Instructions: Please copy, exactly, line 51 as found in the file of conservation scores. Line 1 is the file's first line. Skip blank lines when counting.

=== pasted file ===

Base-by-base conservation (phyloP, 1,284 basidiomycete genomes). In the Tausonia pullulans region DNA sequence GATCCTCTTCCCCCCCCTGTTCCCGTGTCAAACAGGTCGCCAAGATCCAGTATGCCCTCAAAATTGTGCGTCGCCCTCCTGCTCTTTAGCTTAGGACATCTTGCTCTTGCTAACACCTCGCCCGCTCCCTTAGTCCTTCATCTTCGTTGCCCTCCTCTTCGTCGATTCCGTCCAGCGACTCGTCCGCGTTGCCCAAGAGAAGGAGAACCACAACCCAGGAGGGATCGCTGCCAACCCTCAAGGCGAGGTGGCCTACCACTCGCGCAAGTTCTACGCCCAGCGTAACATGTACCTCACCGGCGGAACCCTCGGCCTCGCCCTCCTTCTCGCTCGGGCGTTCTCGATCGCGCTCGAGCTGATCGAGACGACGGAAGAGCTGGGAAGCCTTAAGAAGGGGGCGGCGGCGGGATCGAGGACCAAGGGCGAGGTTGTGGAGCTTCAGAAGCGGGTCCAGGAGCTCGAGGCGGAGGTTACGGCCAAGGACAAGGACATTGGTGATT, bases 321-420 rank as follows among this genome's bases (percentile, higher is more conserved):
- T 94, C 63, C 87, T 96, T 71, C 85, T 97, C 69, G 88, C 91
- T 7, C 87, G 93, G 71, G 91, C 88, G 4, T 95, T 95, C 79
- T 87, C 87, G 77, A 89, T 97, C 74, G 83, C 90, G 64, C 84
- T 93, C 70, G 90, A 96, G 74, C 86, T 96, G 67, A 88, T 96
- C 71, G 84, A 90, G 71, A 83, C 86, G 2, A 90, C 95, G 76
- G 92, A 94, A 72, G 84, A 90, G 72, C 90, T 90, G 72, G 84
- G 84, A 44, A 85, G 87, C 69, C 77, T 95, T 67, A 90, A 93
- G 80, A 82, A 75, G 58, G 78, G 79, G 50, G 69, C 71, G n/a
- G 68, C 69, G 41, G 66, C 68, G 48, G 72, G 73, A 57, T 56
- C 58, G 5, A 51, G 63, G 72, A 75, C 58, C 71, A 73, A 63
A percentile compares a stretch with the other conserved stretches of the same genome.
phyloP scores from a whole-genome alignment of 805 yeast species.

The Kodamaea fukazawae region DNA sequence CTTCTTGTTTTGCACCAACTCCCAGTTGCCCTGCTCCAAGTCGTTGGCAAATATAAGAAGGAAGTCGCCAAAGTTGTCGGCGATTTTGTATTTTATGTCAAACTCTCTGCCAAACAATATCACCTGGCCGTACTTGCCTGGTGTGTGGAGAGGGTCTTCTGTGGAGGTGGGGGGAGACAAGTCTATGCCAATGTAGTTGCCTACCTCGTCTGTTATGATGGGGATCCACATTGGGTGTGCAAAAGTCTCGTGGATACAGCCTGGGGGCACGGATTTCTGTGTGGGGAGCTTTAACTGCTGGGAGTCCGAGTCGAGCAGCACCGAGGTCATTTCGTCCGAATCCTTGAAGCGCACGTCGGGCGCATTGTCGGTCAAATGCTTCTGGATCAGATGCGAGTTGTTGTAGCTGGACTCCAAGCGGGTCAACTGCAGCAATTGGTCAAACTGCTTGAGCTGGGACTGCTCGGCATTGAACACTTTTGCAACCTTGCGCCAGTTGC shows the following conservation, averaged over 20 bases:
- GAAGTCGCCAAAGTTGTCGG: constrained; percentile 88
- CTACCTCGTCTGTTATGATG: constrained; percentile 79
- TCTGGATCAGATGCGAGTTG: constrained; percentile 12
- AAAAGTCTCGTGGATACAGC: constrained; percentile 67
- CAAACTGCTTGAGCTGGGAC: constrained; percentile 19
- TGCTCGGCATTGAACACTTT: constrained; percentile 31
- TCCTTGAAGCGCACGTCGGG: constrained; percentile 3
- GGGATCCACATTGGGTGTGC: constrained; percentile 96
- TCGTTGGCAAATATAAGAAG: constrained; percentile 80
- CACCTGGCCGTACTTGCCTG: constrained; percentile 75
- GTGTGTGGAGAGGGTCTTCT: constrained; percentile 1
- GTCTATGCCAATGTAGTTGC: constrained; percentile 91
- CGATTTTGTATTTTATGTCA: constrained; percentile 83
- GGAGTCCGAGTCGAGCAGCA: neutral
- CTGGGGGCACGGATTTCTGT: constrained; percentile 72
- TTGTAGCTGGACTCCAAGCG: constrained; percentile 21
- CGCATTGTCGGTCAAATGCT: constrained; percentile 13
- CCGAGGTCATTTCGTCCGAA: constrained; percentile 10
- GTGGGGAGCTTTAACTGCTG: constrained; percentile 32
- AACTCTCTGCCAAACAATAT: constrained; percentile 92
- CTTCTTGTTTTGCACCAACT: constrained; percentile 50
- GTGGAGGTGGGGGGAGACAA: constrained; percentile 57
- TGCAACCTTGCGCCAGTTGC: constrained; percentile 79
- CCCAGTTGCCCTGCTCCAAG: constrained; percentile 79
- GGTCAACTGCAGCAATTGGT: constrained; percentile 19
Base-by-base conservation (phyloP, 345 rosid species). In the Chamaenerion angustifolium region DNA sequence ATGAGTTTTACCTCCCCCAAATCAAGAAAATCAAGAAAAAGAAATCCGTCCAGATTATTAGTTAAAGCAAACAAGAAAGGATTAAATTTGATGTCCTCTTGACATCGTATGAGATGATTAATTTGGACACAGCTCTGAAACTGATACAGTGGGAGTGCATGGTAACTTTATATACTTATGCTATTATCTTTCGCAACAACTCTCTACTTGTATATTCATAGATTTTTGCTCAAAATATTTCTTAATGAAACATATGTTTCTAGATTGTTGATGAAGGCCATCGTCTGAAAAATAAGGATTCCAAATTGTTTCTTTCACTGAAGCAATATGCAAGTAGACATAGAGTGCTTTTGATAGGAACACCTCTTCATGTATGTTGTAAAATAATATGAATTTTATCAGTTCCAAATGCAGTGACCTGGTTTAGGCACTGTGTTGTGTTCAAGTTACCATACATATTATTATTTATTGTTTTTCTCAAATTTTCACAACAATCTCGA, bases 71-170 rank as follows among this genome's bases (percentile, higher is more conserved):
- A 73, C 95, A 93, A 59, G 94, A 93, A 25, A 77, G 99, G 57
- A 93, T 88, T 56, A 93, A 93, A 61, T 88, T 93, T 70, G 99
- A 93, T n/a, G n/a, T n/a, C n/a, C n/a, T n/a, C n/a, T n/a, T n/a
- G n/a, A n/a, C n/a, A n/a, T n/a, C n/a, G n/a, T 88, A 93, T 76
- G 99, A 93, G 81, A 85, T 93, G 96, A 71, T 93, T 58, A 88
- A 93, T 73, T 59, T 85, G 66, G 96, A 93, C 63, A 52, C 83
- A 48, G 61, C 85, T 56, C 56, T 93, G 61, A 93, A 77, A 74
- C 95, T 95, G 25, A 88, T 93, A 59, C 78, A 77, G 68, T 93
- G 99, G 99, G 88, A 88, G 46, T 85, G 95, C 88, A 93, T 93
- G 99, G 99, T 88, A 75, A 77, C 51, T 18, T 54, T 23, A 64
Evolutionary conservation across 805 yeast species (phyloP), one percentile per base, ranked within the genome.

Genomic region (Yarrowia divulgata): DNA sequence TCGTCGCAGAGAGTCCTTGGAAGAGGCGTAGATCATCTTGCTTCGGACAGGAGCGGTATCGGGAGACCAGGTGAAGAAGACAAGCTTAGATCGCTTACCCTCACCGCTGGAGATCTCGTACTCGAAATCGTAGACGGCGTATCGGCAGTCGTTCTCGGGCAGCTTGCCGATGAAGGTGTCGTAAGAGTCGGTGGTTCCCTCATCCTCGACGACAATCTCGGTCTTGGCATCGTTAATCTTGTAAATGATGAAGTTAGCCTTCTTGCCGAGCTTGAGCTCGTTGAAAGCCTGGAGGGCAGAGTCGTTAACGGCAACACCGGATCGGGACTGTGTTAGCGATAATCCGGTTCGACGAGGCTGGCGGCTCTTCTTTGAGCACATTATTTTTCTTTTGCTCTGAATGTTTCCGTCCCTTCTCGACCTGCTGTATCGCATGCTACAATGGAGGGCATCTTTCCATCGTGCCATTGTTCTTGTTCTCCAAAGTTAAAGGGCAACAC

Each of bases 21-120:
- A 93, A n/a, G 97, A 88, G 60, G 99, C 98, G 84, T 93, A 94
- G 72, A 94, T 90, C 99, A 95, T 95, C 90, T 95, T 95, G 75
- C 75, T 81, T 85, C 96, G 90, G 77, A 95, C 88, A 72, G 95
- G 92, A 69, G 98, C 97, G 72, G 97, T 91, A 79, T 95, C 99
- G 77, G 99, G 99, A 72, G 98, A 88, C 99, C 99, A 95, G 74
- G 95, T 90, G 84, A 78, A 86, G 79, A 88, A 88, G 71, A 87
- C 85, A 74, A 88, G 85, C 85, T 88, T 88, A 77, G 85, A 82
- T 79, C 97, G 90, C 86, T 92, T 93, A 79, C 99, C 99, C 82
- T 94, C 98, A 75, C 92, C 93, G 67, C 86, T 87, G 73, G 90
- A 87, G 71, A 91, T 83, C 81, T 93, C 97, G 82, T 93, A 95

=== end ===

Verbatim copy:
Evolutionary conservation across 805 yeast species (phyloP), one percentile per base, ranked within the genome.